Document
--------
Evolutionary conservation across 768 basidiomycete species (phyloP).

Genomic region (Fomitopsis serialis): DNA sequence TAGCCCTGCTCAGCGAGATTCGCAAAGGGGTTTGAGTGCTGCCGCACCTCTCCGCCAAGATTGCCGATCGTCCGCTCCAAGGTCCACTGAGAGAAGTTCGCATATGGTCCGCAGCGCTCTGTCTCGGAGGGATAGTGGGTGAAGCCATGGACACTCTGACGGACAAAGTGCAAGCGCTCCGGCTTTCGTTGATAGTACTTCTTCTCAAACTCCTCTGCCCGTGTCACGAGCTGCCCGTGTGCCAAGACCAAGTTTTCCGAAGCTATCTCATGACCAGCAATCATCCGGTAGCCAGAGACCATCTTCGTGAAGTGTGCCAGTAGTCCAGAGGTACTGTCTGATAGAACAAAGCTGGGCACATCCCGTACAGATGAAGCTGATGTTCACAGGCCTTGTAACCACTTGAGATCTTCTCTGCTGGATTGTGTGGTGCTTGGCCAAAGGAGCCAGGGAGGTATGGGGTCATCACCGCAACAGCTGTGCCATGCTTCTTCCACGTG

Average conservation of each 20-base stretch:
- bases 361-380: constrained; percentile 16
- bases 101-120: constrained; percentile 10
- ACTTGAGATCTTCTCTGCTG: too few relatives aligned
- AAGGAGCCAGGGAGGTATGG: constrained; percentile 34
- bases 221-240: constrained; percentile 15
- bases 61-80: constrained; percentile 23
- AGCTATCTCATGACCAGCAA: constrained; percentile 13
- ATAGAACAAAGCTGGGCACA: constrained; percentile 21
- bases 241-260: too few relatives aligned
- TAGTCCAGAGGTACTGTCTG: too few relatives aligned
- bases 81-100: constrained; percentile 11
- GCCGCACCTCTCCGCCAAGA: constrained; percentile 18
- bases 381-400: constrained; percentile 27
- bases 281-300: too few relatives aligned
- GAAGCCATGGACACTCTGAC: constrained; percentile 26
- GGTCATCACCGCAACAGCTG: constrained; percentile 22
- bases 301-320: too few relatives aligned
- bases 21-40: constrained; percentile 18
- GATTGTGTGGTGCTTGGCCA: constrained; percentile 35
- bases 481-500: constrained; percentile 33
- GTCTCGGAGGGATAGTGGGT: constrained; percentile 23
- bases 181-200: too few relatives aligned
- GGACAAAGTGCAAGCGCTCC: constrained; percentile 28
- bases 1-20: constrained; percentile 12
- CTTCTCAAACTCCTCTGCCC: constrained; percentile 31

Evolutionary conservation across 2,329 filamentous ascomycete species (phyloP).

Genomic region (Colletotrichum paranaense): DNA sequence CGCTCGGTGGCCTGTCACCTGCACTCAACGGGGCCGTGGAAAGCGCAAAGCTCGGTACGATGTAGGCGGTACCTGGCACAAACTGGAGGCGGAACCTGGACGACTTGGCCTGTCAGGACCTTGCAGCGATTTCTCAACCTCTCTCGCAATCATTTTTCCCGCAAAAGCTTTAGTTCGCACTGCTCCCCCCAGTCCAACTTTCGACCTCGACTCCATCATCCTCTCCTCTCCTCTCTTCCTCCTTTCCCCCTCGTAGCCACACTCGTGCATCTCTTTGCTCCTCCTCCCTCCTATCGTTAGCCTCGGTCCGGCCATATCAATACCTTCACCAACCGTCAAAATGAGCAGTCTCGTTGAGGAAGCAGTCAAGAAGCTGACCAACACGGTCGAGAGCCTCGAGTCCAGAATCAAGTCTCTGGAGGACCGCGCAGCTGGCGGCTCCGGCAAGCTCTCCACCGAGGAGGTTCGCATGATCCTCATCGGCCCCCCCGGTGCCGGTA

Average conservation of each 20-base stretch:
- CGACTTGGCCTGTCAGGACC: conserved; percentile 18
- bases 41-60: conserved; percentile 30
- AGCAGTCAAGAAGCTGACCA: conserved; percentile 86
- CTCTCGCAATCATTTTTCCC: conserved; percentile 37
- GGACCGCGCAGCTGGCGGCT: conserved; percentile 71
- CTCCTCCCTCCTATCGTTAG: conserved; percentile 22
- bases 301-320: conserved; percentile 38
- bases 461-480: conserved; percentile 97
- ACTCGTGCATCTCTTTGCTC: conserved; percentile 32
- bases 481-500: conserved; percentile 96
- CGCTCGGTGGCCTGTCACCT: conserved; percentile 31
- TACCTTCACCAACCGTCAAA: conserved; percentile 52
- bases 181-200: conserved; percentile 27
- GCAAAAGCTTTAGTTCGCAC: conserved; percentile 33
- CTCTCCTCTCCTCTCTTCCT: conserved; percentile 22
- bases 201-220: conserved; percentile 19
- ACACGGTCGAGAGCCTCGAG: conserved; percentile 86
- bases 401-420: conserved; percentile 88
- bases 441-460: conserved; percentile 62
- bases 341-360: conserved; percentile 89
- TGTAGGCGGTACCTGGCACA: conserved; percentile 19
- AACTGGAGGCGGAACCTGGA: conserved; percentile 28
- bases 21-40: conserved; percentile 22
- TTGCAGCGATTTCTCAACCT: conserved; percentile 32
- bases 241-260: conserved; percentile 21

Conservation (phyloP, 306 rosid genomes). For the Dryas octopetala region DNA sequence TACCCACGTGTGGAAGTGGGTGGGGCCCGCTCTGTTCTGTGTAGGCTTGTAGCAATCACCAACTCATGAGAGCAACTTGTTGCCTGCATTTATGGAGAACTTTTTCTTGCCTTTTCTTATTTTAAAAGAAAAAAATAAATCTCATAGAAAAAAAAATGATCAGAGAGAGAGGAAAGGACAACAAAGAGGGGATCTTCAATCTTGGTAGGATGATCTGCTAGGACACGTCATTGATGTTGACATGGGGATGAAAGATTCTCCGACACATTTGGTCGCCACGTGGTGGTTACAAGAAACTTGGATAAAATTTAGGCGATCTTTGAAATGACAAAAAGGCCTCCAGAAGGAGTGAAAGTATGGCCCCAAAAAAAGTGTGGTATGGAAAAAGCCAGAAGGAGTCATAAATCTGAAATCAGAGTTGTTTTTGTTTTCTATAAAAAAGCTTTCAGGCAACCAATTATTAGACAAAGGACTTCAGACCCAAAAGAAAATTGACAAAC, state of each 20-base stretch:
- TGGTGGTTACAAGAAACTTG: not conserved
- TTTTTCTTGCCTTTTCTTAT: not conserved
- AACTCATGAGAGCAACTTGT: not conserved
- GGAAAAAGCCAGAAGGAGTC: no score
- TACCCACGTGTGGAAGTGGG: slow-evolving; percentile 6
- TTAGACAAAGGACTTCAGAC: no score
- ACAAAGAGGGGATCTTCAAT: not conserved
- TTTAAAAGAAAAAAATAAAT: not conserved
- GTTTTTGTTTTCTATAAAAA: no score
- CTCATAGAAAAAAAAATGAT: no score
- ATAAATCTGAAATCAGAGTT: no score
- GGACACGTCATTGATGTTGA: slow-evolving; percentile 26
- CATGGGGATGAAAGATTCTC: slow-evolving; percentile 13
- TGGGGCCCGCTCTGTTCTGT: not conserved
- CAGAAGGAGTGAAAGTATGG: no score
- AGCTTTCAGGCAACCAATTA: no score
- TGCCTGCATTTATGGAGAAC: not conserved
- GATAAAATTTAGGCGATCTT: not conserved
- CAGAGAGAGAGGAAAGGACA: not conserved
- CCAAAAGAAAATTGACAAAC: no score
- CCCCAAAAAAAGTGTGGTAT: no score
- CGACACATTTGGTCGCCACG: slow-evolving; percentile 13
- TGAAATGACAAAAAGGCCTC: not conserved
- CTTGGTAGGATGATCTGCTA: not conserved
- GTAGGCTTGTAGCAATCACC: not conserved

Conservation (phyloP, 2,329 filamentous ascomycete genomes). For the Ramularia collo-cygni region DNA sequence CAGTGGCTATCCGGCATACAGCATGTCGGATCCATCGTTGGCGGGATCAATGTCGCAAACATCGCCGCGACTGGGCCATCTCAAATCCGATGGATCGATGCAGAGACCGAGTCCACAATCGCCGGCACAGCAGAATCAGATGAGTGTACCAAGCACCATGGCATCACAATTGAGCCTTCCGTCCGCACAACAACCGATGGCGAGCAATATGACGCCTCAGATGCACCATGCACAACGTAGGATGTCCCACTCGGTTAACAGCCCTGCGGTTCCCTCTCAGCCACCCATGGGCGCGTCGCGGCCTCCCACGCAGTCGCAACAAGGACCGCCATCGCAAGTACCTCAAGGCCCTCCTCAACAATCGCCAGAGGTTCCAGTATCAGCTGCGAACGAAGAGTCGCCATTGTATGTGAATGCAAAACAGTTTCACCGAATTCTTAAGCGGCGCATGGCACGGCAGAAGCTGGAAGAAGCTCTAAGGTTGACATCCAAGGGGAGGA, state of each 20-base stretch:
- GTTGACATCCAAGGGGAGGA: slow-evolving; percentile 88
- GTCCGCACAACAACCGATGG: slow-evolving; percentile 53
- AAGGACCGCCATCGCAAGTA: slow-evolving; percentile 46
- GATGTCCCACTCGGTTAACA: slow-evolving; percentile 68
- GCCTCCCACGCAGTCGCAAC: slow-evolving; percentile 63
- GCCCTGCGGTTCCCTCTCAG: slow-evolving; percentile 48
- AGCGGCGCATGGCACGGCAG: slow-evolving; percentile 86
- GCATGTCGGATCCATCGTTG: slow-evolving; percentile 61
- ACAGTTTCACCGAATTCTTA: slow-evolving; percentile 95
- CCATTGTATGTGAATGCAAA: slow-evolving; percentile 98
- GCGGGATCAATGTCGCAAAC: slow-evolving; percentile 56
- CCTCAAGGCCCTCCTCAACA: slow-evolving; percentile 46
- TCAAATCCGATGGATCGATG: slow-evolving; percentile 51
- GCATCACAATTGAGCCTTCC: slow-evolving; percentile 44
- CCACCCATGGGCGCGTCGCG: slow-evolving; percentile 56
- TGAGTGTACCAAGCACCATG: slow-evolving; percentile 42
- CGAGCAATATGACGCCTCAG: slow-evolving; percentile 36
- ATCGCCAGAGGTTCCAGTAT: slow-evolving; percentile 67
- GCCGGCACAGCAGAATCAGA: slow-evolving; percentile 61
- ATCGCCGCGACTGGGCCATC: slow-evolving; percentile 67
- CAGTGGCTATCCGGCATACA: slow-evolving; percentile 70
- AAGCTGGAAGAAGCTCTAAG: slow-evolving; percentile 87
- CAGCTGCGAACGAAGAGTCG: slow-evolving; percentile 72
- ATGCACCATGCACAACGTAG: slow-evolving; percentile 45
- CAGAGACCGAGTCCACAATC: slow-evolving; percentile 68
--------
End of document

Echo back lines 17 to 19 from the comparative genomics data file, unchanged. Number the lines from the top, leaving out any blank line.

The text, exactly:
- bases 281-300: too few relatives aligned
- GAAGCCATGGACACTCTGAC: constrained; percentile 26
- GGTCATCACCGCAACAGCTG: constrained; percentile 22